I am in Madison, Wisconsin. I will have more to say later, which will likely ruffle a few feathers. Nevertheless, the truth must be reported.

It is safe to say that there is more here than cheese. Madison is a pleasant place.

The people, however, tend to drive within the speed limit rather than with the flow of traffic. Or, rather, they are more committed to being good citizens instead of being good drivers. This is problematic if you happen to be a California driver and you are used to the Andretti-like manuevering of Angelenos.

Madison’s downtown makeup, a thin rectangular isthumus nestled between two pleasant lakes, reminds me very much of Berkeley’s, except that there is a giant capitol in the middle, it’s 40 degrees out, and, in certain areas, there is a greater whiff of provincial self-absorption in the air than Cole Valley or Union Street. But, for the most part, it’s a pleasant town gleefully at odds with the state of Wisconsin. If one can judge a city by its park benches, as I often do, there are quite a number of them here, often perpendicular to gushing white bus stops and other monuments suggesting an unwavering commitment to environmentalism. This suggests a city of little crime, as benches are often the first thing to go when fighting riff-raff.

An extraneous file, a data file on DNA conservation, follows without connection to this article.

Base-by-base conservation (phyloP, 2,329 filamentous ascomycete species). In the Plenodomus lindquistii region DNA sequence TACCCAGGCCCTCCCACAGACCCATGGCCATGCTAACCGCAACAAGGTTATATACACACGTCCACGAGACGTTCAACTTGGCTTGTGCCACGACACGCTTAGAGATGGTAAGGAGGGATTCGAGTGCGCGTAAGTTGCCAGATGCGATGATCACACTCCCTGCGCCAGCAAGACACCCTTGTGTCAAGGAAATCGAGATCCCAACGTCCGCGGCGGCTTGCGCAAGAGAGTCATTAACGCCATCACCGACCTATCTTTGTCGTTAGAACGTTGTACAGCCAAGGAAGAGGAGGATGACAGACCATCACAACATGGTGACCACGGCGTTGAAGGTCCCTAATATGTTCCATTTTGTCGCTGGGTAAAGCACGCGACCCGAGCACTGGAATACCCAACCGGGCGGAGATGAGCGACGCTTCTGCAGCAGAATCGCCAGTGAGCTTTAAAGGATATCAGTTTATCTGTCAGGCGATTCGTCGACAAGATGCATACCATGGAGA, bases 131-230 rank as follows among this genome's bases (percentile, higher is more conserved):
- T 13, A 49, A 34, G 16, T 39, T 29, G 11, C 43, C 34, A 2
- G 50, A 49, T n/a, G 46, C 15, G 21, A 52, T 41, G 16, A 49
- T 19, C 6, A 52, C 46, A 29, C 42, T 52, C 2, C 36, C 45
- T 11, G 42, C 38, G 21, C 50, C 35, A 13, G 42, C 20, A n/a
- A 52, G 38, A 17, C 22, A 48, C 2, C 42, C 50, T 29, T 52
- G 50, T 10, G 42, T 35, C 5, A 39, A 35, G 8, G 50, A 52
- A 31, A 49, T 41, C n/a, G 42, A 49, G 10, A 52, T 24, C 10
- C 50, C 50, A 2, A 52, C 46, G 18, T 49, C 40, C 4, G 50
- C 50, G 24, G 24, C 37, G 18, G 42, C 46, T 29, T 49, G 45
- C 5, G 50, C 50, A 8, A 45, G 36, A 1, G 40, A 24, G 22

I listened to an interesting conversation among two desk clerks mystified by the concept of the beef shawarama. And I have done my best to corrupt some of the Madison locals with recherche banter.

Concering BoucherCon, as a literary outsider looking in, I will have quite a few things to say about it. But the below photo communicates the general atmosphere:


More to come.

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